For one proposed project, Manz said Cadets studying kinesiology--the study of motion--will be researching gun crew members to determine what happens to their bodies over time when they lift and move ammunition that is significantly heavier. They are researching this because the Army is replacing many 105mm M119 cannons in its Infantry Brigade Combat Teams (IBCTs) with 155mm M777 assets, which have correspondingly heavier ammunition compared to their 105mm counterparts.
Much like the faculty sabbaticals, Cadet research projects benefit the Army and enhance the Cadet’s educational experience.
“We’re an academic institution. The top reason we get engaged in research is that we know we’re getting a better product at graduation,” Graham said. “That means our Cadets at graduation are more creative thinkers, able to take on ambiguous problems and solve them.”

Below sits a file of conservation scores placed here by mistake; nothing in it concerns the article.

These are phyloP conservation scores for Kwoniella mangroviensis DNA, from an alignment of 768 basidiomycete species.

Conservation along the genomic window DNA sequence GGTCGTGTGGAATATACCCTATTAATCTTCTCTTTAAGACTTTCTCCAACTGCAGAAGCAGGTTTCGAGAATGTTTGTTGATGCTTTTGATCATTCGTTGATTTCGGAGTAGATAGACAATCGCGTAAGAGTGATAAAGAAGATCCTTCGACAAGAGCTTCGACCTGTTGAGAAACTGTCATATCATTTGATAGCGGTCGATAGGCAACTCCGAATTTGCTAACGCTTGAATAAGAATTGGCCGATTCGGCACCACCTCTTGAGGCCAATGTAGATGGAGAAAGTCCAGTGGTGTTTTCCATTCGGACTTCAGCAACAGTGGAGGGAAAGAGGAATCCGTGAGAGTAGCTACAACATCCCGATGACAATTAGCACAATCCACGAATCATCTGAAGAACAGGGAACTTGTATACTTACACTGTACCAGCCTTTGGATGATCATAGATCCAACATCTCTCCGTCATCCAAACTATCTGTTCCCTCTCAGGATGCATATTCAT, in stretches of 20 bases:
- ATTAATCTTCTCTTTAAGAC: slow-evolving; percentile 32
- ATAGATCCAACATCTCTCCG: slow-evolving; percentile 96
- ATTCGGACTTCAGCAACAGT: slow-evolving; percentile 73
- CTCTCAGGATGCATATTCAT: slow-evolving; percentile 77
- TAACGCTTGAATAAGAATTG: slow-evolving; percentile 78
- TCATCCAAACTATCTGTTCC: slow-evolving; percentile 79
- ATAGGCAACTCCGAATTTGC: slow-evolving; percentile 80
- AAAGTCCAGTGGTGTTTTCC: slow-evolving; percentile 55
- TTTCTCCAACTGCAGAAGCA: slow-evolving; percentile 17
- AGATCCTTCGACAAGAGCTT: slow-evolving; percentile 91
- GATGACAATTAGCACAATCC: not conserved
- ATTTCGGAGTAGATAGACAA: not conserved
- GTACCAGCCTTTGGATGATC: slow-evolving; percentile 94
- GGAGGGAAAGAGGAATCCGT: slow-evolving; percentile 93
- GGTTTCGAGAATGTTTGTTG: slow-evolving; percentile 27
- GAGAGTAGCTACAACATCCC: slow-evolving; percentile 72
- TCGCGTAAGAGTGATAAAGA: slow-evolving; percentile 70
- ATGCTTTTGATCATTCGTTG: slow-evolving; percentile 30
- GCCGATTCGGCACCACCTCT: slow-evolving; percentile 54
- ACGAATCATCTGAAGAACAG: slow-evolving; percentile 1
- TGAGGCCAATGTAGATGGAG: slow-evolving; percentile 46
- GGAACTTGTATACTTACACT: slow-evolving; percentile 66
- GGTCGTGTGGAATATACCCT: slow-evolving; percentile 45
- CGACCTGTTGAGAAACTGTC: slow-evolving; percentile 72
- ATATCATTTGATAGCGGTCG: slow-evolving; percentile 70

In the past, Graham said that instead of real military issues, Cadets were given drill problems. For instance, they were provided a list of hypothetical materials and asked to build a bridge.
“For the original way of doing things, the students could put in a finite amount of work and then be done. What we’re finding since working with Picatinny is that this hands-on experience is inspirational. Our senior leaders and professors get the students fired up to work extra hard for the project. (The product’s) going to be employed and somebody is going to use this project.”